Nutrition profiling systems are complex and hence a bit uncommon, except for a few large food companies. It was even more complex for IKEA as it needed a unique multi-level nutrition profiling system to guide product portfolio development step by step.
And then there were other practical issues. One of the biggest challenges was to define the thresholds and cut off criteria. How could one decide the threshold for ingredients like sugar - three grams or four grams per 100 grams in a food product?
"Ensuring that there's a scientific rationale to the decision that we're making was important in this work. It can't be what I feel like or what I decide; it needs to be science-based and grounded to explain to both our customers and partners. And sometimes there wasn't any information to base the decisions on", says Maria.
According to Maria, it was fairly straightforward to establish the "healthiest" level, but the middle ground level was far more ambiguous. It took quite a bit of work, loads of discussions and review of both established science and benchmarking of other companies' ambitions to land at a level she felt good about.
And then help came through the criterion developed by the Choices International Foundation that is scientifically grounded and globally applicable. The IKEA Food Nutrition Profiling system now rests on the basic principles of the Choices criteria framework.
To start with, the implementation of the nutrition profiling system is in the back end, and customers will not see any changes in the packaging, presentation, and taste of their IKEA food. The mission for IKEA and Maria is to enable healthy eating for more people. The new food products currently in development will be evaluated through this profiling system, and in the future, it will also apply to a reformulation of the running range.
Food for life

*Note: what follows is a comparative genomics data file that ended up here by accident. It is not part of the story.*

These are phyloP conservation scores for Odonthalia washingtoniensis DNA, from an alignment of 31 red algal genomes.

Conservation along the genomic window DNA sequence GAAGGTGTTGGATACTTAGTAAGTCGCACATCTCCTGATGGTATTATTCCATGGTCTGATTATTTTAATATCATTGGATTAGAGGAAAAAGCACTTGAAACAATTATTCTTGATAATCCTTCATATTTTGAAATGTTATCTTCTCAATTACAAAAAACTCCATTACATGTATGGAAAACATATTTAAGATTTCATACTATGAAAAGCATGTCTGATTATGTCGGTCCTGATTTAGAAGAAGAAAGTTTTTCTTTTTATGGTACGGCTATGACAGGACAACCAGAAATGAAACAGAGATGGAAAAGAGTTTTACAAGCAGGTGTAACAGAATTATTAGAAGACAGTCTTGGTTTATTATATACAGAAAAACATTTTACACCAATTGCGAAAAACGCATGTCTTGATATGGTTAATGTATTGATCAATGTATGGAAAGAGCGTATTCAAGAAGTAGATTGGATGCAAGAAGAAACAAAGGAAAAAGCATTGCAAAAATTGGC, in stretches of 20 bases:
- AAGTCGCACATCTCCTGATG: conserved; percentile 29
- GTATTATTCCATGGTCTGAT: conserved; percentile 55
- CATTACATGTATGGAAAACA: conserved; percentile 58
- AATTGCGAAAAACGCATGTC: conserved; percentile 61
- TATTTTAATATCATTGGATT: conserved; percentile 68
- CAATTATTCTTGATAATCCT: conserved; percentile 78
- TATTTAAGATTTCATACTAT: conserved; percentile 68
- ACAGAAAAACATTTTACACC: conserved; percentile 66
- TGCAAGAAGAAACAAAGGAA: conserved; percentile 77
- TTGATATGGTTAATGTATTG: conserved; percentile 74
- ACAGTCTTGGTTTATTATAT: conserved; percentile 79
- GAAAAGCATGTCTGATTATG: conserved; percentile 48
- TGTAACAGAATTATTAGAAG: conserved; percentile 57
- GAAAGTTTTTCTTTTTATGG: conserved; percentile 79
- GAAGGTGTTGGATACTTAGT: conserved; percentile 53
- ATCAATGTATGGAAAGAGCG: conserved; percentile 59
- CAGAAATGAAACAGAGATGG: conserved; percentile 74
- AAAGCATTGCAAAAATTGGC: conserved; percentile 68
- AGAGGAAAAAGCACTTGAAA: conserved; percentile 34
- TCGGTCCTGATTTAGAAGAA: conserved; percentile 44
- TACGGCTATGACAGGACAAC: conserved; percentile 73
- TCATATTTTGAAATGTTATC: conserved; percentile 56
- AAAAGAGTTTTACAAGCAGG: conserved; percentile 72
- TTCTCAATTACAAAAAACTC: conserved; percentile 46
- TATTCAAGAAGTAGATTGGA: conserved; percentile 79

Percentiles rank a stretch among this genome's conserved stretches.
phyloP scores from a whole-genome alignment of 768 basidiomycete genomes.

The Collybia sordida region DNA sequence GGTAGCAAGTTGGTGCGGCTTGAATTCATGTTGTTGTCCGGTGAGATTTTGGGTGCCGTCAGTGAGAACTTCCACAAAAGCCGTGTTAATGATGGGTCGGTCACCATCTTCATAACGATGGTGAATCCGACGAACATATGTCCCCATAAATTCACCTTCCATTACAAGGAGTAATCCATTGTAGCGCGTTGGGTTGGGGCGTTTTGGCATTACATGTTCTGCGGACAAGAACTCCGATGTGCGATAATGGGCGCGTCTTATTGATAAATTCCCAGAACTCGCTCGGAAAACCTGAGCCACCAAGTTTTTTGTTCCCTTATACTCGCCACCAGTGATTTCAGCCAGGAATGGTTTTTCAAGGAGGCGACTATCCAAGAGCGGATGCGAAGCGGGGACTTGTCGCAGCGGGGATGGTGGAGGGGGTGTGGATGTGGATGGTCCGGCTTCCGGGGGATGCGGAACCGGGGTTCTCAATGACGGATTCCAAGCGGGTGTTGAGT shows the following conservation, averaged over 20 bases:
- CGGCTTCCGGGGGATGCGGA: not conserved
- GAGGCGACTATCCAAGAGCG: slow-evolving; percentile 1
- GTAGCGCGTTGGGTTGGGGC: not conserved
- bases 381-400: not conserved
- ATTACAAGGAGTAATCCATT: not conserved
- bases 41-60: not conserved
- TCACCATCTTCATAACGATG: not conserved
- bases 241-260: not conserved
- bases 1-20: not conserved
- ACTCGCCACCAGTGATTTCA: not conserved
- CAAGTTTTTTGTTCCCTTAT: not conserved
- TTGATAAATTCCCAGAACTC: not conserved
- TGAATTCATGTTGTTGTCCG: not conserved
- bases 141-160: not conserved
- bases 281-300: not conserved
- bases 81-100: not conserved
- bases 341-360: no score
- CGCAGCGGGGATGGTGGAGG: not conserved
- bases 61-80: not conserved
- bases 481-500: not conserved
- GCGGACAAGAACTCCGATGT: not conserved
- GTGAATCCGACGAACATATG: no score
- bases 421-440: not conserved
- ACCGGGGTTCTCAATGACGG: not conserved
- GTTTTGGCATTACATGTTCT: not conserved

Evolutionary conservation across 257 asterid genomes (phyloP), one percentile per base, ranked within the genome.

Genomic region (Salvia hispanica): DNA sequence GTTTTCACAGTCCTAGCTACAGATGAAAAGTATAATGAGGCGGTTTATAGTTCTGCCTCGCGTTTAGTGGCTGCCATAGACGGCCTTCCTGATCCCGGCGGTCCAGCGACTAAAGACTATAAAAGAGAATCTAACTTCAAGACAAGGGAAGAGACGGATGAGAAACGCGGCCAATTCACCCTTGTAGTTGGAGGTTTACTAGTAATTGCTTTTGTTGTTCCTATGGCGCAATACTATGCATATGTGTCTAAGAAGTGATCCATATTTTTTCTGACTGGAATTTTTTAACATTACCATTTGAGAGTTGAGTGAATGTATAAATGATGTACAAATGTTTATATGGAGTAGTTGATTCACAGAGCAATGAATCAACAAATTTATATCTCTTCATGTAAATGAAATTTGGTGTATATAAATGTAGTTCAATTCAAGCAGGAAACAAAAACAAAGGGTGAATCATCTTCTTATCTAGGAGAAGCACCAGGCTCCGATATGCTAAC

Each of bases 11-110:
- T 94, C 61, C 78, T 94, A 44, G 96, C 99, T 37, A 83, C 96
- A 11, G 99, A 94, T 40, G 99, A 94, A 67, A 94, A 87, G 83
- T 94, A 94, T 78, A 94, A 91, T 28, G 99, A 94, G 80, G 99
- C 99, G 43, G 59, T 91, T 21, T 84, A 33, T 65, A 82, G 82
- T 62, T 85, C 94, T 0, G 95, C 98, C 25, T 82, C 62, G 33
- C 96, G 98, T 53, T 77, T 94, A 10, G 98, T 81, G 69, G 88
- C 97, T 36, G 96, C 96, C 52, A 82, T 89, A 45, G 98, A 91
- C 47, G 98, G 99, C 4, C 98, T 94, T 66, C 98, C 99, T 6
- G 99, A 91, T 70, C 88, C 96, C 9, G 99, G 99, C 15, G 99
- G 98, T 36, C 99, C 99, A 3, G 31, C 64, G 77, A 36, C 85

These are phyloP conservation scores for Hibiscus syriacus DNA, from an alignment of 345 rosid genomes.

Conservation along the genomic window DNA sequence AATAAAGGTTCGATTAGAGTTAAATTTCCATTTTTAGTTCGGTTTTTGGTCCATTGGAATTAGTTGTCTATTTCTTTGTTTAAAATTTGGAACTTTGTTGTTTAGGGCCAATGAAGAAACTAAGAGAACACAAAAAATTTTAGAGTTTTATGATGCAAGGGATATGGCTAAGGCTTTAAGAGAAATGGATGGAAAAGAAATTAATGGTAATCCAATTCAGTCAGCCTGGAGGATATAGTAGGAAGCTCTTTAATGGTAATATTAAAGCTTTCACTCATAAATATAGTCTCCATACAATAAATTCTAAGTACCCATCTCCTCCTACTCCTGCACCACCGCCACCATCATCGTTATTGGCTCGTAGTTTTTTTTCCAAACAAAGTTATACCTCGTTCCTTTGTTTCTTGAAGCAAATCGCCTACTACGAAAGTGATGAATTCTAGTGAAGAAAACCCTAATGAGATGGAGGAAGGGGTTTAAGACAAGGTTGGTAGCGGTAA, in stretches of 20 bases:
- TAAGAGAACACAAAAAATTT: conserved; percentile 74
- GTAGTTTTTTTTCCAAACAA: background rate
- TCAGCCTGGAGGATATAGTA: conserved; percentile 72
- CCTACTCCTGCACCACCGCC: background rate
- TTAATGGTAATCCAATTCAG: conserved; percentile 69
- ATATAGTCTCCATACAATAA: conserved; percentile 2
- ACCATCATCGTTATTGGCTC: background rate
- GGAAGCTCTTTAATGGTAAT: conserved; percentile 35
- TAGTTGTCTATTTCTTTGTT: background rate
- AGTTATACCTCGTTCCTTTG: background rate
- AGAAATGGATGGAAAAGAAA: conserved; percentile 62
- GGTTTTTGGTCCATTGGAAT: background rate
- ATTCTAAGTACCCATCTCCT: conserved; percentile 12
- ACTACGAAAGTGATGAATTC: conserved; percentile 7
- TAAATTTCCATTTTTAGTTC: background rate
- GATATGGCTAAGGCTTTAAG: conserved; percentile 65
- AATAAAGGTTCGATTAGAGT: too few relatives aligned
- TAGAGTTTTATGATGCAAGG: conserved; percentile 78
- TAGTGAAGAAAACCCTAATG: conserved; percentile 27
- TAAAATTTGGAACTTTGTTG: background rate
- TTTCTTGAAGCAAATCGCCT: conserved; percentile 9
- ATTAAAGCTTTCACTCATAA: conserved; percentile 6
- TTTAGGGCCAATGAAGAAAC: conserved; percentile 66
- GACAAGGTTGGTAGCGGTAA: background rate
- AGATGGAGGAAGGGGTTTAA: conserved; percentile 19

For Maria, food is uncomplicated. It's a source of energy and joy. She defines healthy eating as allowing everything without unnecessary exclusion or restrictions while factoring in the balance and quality of the food.
To be sure, she is hooked to labneh with mint these days. And, she also has a weak spot for Italian food.
How do you define healthy food and nutrition?
"At IKEA, we classify a food as healthy if it positively contributes to a balanced diet that helps individuals meet their needs, in line with dietary practice recommendations. In general, healthy options include foods with a balanced energy content and contain less sugar, salt, saturated fat and more fibre."
"Furthermore, we classify food as nutritious if it provides an adequate amount of high-quality nutrients that support general wellbeing and health."
Is it true that the definition of healthy food changes all the time?
“I think that a customer’s idea of what's healthier, what's nutritious and the changes in the perceptions of these two often come from the bombardment of information to customers from a food environment that is trying to convince them that one particular food is healthier than another."
"Nutrition science is a dynamic field and some things we still don't know, but the key bits of knowledge on how to plan a healthy diet is there and hasn't changed a lot over a long time, in the same way, that our bodies stay the same, but our environments change, and that's where we can make the biggest impact."
Facts about Maria
From: Gävle, Living in Malmö.
Reading: “Jag kan ha fel”, written by Björn Natthiko Lindeblad
Watching: “Succession” on HBO
2021-22 work goals: Defining and communicating our position on nutrition and health in a tangible way at IKEA
2021-22 personal goal: Get better at playing padel